And so the news came through from the estate agent handling the sale of our farm in France, that the people hoping to buy it had received news that the people who were buying their house had pulled out of their sale.
Oh well, it is as it is.
Lester hoped to get down to France to collect some of our possessions, like: winter clothing, musical instruments, sewing machine and craft equipment, writing notebooks, etc.......all our personal possessions, but no furniture, which we have written off, and left in the house. but the French government is introducing stricter Covid rules today which means that it is unlikely that he will be able to go. It is all very unsettling.
Meanwhile, the Village Hall in Stanton might be opening for a monthly ladies 'cup of tea, chat, and craft' morning next month, but with masks on. Not sure I want to sit for an hour or so breathing in my own carbon dioxide, although I did think of making a crochet mask which will get the oxygen into my lungs because of the open weave of the fabric. I got the idea of a crochet mask when I saw someone wearing one when I was having a coffee in the Town Hall in Wem, and thought 'Now that is a good idea', but I am thinking that a woollen mask might be alright for keeping the face warm in the coldest of winter days, but it might be too hot other times, as in centrally heated shops. I think I might have to rethink that idea.
France is a very kissy-kissy nation, with everyone kissing everyone on both cheeks, even partial strangers. Having a tall, swarthy, black curly haired, Spanish/French builder man leaning towards me to give me a kissy-type of greeting was quite acceptable, but there were occasions when it felt too invasive of my personal space. And female to female kissy greetings never felt quite right. Then there was the problem of which side of the cheek to plant the kissy salutation. Often there would be a mild bumping of noses when both of you misjudged the direction of the other.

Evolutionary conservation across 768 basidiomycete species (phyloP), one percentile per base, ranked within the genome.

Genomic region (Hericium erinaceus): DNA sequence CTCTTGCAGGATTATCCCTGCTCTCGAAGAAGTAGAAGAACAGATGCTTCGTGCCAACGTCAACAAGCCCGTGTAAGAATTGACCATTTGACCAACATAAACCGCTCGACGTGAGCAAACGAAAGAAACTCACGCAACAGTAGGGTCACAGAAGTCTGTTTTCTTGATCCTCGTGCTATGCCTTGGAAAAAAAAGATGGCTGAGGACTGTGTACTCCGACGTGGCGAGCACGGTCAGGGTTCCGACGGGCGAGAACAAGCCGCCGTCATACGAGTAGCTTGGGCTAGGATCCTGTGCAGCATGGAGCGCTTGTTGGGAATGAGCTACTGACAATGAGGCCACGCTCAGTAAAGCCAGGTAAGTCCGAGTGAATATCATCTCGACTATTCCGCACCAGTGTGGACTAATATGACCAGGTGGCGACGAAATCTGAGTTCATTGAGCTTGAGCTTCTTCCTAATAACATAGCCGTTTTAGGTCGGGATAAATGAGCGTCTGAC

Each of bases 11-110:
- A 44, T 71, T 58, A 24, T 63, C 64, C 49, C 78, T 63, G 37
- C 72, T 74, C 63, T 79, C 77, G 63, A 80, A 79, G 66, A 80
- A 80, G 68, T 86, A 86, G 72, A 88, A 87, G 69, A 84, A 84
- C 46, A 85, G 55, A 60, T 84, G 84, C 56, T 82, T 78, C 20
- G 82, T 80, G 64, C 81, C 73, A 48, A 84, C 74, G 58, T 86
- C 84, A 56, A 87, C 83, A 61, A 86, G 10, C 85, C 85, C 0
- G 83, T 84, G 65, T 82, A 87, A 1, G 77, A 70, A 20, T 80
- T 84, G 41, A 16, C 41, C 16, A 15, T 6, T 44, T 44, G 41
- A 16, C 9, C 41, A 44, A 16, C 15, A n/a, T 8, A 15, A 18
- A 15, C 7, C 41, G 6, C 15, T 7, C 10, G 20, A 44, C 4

Then there were the times when you didn't feel like kissy-kissying a particular person, and the last thing you wanted to do was get close to them, and most times they felt the same. So then there would be a stretching of the necks towards each other, but a holding back of the bodies so a respectable distance was kept between you while the kissy-kissy salutation was done, which was a most ungainly stance for both participants.
But it is the French culture, so it is as it is, but I am wondering how the people of France are managing in this time of the Covid face masks, which must be hurting the psychology of the population. As lock down began there was a cessation of this habit of kissing others, which for me was a relief. While it was a novelty in the beginning of our time in France, I did start regarding it as a bit of a faff, and eventually I started holding myself back and began extending my hand to give a handshake instead, which is a much more British way of doing things!
Have got some photos to show you but they are still in my new camera phone and I have yet to learn how to download them. Technology! It just seems to get more and more advanced as time goes by, and has me chasing after it like I am chasing a runaway horse!
Bye for now